Assistance for Ukraine cost Poland between $7-8 billion (€6.5-7.5 billion) last year, equivalent to approximately 1.5 percent of its GDP, President Andrzej Duda has revealed.
Speaking to Almar Latour, the chief executive of Dow Jones, the Polish premier acknowledged that Ukrainian refugees have contributed to Polish economic growth and were not seeking hand-outs, but admitted the financial outlay to support them in the first instance had been significant.
Duda complained that his country had not received any financial assistance from Brussels to handle the 8 million Ukrainian refugees who initially arrived in Poland, with about 1.5 million remaining in the country.
The Polish president recalled that Poland had moved quickly once the war began to introduce full national insurance, health, and education rights for Ukrainians. They were given the right to work and child benefits. This was proof that Poland was showing solidarity and sharing what they had with the Ukrainian refugees, and Ukrainians are now dispersed throughout the country and have become very much a part of Polish society.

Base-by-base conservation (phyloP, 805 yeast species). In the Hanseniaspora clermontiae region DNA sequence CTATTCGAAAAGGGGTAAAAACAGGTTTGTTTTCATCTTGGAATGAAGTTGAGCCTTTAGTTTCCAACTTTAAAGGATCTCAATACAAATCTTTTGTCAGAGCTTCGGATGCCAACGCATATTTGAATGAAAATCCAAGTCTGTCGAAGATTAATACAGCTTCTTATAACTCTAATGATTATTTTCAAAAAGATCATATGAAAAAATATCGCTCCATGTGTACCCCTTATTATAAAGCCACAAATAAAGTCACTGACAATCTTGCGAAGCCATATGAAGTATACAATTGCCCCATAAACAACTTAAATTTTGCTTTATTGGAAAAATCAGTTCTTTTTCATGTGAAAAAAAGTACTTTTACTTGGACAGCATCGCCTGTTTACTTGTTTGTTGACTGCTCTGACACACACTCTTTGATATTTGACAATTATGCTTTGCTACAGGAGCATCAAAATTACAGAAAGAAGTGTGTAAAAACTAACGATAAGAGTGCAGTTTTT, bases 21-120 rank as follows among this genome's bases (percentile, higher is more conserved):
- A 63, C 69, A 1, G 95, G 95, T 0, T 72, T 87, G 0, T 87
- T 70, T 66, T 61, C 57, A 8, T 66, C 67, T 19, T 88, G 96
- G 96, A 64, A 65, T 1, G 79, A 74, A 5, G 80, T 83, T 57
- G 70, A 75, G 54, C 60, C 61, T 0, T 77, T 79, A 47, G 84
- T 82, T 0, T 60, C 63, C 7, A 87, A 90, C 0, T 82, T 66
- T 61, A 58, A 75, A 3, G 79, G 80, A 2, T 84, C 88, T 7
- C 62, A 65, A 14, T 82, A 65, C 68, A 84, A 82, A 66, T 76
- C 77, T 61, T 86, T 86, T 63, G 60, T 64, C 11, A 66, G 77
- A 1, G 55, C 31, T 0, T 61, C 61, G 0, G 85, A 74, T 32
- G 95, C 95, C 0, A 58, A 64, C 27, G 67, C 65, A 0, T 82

He rejected, however, all talk of Russia having lost the war, saying Russia was still occupying large parts of Ukraine and that in terms of population, Russia outnumbered Ukraine by more than 3 to 1. He also highlighted that Russia has appeared to be prepared to tolerate a greater loss of life on the battlefield.
Duda lamented the fact that Russia remains a nuclear power with huge reserves of arms and ammunition, even if the quality of their weapons is sometimes questionable. According to the Polish president, Russia is determined, it has succeeded in functioning as a war economy, and Russian society also seems to be largely supportive of its imperial ambitions.